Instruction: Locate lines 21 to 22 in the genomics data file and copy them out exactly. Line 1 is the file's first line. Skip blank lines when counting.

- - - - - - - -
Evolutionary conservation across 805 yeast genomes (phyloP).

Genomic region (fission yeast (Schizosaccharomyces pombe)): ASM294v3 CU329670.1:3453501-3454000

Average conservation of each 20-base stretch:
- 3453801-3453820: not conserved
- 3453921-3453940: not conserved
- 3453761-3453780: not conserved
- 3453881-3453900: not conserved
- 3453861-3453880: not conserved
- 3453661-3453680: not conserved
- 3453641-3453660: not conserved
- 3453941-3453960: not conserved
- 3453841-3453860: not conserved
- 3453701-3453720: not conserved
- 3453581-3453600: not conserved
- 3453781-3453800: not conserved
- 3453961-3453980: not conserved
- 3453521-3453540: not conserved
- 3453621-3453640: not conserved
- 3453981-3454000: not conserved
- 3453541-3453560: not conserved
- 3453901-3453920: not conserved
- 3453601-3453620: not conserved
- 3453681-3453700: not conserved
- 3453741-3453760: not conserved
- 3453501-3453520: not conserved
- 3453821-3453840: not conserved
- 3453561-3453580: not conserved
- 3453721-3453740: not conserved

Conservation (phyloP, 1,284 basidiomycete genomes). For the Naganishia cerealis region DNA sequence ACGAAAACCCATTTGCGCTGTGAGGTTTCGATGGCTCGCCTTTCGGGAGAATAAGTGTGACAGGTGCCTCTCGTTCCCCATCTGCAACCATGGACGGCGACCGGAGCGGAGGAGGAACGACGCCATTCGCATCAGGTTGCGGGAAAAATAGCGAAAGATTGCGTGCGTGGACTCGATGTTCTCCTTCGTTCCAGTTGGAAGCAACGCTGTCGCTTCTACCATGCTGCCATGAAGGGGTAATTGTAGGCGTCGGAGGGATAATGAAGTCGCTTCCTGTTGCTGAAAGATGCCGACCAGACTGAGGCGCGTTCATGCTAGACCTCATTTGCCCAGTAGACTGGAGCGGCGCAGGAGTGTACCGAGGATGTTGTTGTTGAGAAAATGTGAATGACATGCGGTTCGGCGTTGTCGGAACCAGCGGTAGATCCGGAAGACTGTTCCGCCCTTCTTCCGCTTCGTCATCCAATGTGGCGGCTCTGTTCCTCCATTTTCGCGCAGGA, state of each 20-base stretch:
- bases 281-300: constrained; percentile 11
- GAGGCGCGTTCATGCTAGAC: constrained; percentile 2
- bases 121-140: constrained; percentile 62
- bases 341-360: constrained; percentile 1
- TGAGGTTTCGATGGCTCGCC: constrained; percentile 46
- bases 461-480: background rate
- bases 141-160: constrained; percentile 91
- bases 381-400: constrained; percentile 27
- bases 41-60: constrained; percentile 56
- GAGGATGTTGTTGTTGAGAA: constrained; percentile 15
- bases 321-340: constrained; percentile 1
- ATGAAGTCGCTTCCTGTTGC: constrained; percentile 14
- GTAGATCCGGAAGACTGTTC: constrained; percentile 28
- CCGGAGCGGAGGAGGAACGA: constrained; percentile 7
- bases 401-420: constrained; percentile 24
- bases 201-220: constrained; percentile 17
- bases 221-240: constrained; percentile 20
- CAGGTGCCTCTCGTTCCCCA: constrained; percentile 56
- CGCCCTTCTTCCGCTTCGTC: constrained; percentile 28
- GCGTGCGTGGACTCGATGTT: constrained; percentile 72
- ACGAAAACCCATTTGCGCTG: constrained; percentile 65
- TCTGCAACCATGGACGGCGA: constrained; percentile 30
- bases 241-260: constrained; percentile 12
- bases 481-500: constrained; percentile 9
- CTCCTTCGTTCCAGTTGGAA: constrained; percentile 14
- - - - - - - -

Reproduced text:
- 3453901-3453920: not conserved
- 3453601-3453620: not conserved